Seminars 2011

Working to be different: Change for social inclusion

Professor Brenda Cherednichenko

Executive Dean, Faculty of Education and Arts and Pro-Vice-Chancellor, Engagement, Equity and Indigenous, Edith Cowan University

Brenda Cherednichenko.Professor Brenda Cherednichenko will discuss how large organisations and systems change and need to change to respond to the Federal government’s imperative of improving participation, access and success in higher education over the next few years. Brenda will draw on and discuss what the Gillard proposal means for schools, vocational education and universities and how we need to be and be seen as much more flexible in what we frame as curriculum, pathways to achieving success in post-compulsory education, starting from the early years and onward.

Brenda will review research about access and success, barriers to success, some current work with disengaged homeless citizens’ successful return to university studies and some of the learning they offer about how schools and the education sector might be more inclusive and build success for more young people. She will also draw on her US research which compared and contrasted approaches to community engagement by universities and the impact and outcomes of some of their work. This will provide the context for Brenda to report how ECU is working to achieve in social inclusion and improved outcomes for our community.

Brenda Cherednichenko’s current role is as Executive Dean, Faculty of Education and Arts and Pro-Vice-Chancellor, Engagement, Equity and Indigenous. Previously she was Director of the Victoria University Access and Success project, a university wide research project with schools and families to enhance the educational outcomes and opportunities, access, participation and success of young people in Melbourne’s west. Brenda has also been Head, School of Education, Chair of Preservice Teacher Education Programs, and worked in partnerships between schools, communities and University. She has published and presented widely on educational equity and she is a member of two international journal editorial boards, and chief investigator on the ARC linkage project, Enhancing the Social Inclusion of Disadvantaged Australians. In 2008, Brenda was a Fulbright Senior Scholar researching University programs for educational equity and engagement in the US.

Presented 21 September

Towards Academic Excellence: A qualitative study of students, parents and teachers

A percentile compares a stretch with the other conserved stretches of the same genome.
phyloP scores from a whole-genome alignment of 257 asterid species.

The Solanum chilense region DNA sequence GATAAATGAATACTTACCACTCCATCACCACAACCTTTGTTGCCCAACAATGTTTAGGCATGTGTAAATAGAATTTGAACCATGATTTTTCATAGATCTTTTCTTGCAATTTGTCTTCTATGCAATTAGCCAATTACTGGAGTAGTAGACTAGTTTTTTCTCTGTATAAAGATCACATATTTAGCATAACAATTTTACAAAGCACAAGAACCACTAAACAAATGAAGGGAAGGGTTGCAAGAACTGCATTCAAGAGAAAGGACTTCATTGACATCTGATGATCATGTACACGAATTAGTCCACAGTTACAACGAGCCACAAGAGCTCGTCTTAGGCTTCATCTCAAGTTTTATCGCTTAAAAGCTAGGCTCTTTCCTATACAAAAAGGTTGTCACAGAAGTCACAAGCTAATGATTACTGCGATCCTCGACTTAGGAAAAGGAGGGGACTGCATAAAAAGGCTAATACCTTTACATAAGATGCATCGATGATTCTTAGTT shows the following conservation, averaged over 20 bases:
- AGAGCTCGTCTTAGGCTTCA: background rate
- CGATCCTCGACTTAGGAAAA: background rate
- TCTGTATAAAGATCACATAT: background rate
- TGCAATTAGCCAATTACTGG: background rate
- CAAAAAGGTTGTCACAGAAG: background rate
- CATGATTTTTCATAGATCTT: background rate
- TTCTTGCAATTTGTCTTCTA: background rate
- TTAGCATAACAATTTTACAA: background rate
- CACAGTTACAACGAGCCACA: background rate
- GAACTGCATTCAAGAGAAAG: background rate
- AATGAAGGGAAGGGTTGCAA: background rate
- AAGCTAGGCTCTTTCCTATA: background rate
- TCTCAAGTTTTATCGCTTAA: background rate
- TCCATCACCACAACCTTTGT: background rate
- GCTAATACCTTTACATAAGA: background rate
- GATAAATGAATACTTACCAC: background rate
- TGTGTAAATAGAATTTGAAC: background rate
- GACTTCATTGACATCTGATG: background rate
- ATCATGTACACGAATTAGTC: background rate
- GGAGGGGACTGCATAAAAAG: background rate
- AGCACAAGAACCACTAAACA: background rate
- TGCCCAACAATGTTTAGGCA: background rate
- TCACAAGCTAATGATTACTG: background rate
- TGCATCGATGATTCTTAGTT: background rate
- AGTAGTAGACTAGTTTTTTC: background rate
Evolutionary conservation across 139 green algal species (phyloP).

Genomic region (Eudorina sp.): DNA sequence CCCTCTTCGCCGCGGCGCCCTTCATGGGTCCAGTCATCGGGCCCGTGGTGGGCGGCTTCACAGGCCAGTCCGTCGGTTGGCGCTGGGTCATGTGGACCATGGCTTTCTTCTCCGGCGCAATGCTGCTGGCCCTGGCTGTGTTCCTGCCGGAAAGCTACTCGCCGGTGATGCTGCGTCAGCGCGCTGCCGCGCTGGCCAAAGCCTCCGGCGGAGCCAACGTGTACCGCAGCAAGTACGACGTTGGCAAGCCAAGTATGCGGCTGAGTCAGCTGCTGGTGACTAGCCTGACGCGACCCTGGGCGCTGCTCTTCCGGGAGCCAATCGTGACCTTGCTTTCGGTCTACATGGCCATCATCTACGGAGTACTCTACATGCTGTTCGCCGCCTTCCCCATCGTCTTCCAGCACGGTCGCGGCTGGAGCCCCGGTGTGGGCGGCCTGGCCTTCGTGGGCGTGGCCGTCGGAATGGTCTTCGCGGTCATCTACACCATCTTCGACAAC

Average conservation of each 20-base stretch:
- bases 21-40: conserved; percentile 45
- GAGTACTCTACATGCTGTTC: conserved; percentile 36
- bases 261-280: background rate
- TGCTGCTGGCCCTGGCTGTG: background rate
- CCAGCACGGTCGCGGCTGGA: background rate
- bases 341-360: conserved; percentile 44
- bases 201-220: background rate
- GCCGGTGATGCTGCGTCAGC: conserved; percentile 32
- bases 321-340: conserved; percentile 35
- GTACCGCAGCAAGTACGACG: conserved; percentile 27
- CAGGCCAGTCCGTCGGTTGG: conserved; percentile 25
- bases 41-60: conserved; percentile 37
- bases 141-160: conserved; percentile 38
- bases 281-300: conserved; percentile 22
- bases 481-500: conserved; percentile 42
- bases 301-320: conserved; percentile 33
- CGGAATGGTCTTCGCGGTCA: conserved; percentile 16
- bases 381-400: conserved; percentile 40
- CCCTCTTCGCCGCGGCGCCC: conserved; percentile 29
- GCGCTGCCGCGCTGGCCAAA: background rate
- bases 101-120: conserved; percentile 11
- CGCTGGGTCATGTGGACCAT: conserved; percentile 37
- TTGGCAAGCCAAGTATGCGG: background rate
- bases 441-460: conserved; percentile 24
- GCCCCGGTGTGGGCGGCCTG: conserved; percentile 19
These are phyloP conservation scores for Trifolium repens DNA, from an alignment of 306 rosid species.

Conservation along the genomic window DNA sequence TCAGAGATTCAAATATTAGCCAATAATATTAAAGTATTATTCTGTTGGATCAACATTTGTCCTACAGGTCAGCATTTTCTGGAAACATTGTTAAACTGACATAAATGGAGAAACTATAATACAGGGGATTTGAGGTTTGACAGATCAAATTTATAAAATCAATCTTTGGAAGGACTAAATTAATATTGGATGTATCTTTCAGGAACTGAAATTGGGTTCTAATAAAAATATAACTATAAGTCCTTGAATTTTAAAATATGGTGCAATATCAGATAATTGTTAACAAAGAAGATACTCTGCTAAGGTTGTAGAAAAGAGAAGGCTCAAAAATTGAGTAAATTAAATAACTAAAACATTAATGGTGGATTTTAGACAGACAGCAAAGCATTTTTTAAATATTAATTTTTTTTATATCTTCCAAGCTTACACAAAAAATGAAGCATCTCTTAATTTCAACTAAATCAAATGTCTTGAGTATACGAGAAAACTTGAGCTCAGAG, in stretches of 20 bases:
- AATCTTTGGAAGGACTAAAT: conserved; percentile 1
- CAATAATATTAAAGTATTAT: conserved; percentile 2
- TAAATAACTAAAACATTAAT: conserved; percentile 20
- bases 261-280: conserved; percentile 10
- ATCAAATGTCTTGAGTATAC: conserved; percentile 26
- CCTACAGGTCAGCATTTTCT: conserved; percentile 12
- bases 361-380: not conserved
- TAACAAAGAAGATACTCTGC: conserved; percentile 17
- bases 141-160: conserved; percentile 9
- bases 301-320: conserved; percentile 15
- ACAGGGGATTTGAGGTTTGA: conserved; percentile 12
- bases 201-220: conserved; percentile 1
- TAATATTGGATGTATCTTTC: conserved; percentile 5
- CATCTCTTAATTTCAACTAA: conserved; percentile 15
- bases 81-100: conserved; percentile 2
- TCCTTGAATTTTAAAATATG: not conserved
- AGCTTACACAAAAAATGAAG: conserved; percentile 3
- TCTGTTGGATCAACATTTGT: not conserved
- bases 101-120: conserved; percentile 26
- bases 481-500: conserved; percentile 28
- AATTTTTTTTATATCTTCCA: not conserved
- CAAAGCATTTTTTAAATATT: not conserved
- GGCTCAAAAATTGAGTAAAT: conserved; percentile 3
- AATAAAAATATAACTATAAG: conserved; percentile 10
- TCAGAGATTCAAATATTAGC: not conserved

Dr Lesley Williams

Lesley WilliamsThe University of Western Australia

In this presentation, Dr Lesley Williams will discuss her PhD research on Academic Excellence. In-depth interviews were conducted with high achieving secondary school graduates, as well as their parents and teachers, in order to get a deeper understanding of academic excellence as it is experienced and conceptualised. The presentation will have four parts:

- An introduction to the study;
- Collection, analysis and presentation of the data;
- Key findings;
- Discussion of findings in the context of previous research.

Dr Lesley Williams is an Honorary Research Fellow at The University of Western Australia, an education consultant and company director. Her PhD thesis, which was awarded with Distinction, was nominated for the 2011 Cameron Prize in Education by the Research Committee of the Faculty of Education of UWA. Dr Williams has teaching experience in primary, education support and tertiary settings, and experience as co-ordinator of a National Curriculum project. She has worked as an Education Support Centre Principal and is a past President of the Western Australian Education Support Principal’s peak body.

Presented 8 June

Literature in Australian schools, 1945-2005: A first look at the data

Associate Professor Tim Dolin and Dr John N. Yiannakis

School of Media, Culture and Creative Arts, Curtin University

In this presentation, Tim Dolin and John Yiannakis will introduce some preliminary findings from a study investigating literature syllabi and examination papers in Australia since World War II. The presentation will have four parts:

- An introduction to the study (Tim)
- Collecting and organising the data (John)
- Some first findings (Tim)
- What are the curricular and pedagogical contexts for interpreting this data? (John, Tim, and WAIER delegates)

Dr Tim Dolin is Associate Professor in the School of Media, Culture and Creative Arts at Curtin University. He is the author of George Eliot (2005) and Thomas Hardy (2008), and co-editor of Thomas Hardy and Contemporary Literary Studies (2004). He has written numerous essays and chapters on the nineteenth-century novel for international journals and books, and has edited novels by Hardy, Charlotte Bronte and Elizabeth Gaskell. He is presently writing The Real Hardy Country, about the contested meanings and uses of Wessex since Hardy’s death; and working on a study of Australian colonial readers of Victorian fiction.

Dr John Yiannakis is a Research Fellow and Historian at Curtin University. For many years he has been a lecturer in Modern and Ancient History at Tuart College where, from 1998 to 2001, he was also Head of the Social Sciences Department. Dr Yiannakis has a range of historical interests focussing on Australia and Western Australia. He has published extensively in the field of Greek migration, settlement and adaptation to Western Australia.

Presented 6 April

Tim Dolin and John Yiannakis.Literature seminar participants